Mustafa Erdoğan, a former member Court of Cassation, who was dismissed as part of the government’s post-coup purge of public institutions, has been kept in a holding cell at a private hospital since Dec. 30, 2016. In a letter to the newly-established solidarity platform Justice Held Hostage, his daughter Buket Erdoğan said the top judge was denied right to “trial without arrest” although he was paralyzed after a surgery on his brain.
“I am a second-grade law faculty student at Ankara University. … I want to tell you what we have been through since the July 15, 2016 [coup attempt],” she started her letter.
Buket Erdoğan said police raided their home on July 16 and an arrest warrant was issued for her father a day after while all their properties were confiscated by the government.
She said her father refused to turn himself in to the police in the face of rights violations proliferated under post-coup emergency rules. To top it off, she added, her father has been suffering from a tumor on his brain.
“[Doctors] told that he must undergo a surgery right away. … Police came by immediately after he was hospitalized for surgery. While all I was thinking was my father’s health, police officers were discussing ways to arrest and take him to the police station in front of the intensive care unit,” Buket Erdoğan narrated.
“Left side of his body got paralyzed after the surgery. …On Dec. 30, 2016, my father was transferred to a holding cell at Akdeniz University’s Medical Faculty. My father was not even aware of his arrest. …Police are always on watch keeping in mind the possibility of him escaping. …Father’s holding cell at the hospital is closed with double-layer bars. I always wonder how doctors would be able to serve immediate treatment with those bars in case of an emergency. …Now he often suffers from memory loss and sometimes hallucinate things.”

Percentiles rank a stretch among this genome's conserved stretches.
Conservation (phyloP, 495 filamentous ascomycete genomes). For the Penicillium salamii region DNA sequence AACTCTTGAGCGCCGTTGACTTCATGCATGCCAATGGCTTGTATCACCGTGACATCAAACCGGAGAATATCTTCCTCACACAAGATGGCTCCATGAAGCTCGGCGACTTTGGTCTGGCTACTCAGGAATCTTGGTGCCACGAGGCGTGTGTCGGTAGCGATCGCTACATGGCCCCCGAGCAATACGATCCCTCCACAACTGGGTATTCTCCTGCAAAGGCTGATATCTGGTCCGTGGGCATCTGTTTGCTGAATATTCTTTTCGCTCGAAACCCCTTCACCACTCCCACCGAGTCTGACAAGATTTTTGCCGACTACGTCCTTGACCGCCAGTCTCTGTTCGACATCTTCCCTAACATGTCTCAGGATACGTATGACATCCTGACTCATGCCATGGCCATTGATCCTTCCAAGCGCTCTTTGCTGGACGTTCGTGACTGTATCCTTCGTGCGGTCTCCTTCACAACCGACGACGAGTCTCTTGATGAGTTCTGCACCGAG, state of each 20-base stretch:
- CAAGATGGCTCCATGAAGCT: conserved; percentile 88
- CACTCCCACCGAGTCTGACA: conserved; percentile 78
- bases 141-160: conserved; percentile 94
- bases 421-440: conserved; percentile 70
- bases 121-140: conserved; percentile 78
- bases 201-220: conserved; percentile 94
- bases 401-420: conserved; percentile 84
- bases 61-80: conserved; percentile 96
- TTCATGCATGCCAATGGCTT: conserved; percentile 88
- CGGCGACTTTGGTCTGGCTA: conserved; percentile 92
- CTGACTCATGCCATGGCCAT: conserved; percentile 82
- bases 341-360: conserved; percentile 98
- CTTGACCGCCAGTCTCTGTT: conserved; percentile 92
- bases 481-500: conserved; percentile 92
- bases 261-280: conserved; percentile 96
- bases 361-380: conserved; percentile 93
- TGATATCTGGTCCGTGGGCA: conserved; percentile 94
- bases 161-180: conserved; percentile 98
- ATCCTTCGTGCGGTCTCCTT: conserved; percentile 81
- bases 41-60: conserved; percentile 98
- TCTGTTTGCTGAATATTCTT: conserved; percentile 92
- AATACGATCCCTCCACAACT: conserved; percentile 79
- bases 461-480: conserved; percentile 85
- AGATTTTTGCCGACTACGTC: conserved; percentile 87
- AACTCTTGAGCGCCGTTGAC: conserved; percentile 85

Buket Erdoğan said her father was released for a day on Feb. 2 only before the prosecutor in charge objected to the decision.
“Since he has become a bedridden patient after the surgery, doctors asked for permission to give him an air mattress so that he gets no harm to his back during long hours of lying,” Buket Erdoğan added.
“[However], it was considered as a technological device and was not let into,” she elaborated.
“Doctors say he is able to live for 2 years more at best. Is it fair that he will be breathing his last under such circumstances?”
According to a striking report released by Stockholm Center for Freedom (SCF) on Mach 22, 2017 with the title of “Suspicious Deaths And Suicides In Turkey” there has been an increase in the number of suicides and suspicious deaths in Turkey, most in Turkish jails and detention centers where a torture and ill-treatment is being practiced.
In most of the 54 cases mentioned in the report, (which was later updated with the list of 60 cases) authorities concluded these as suicides without any effective, independent investigation. The suspicious death has also taken place beyond the prison walls amid psychological pressure and threats of imminent imprisonment and torture, sometimes following the release of suspects or just before the detention.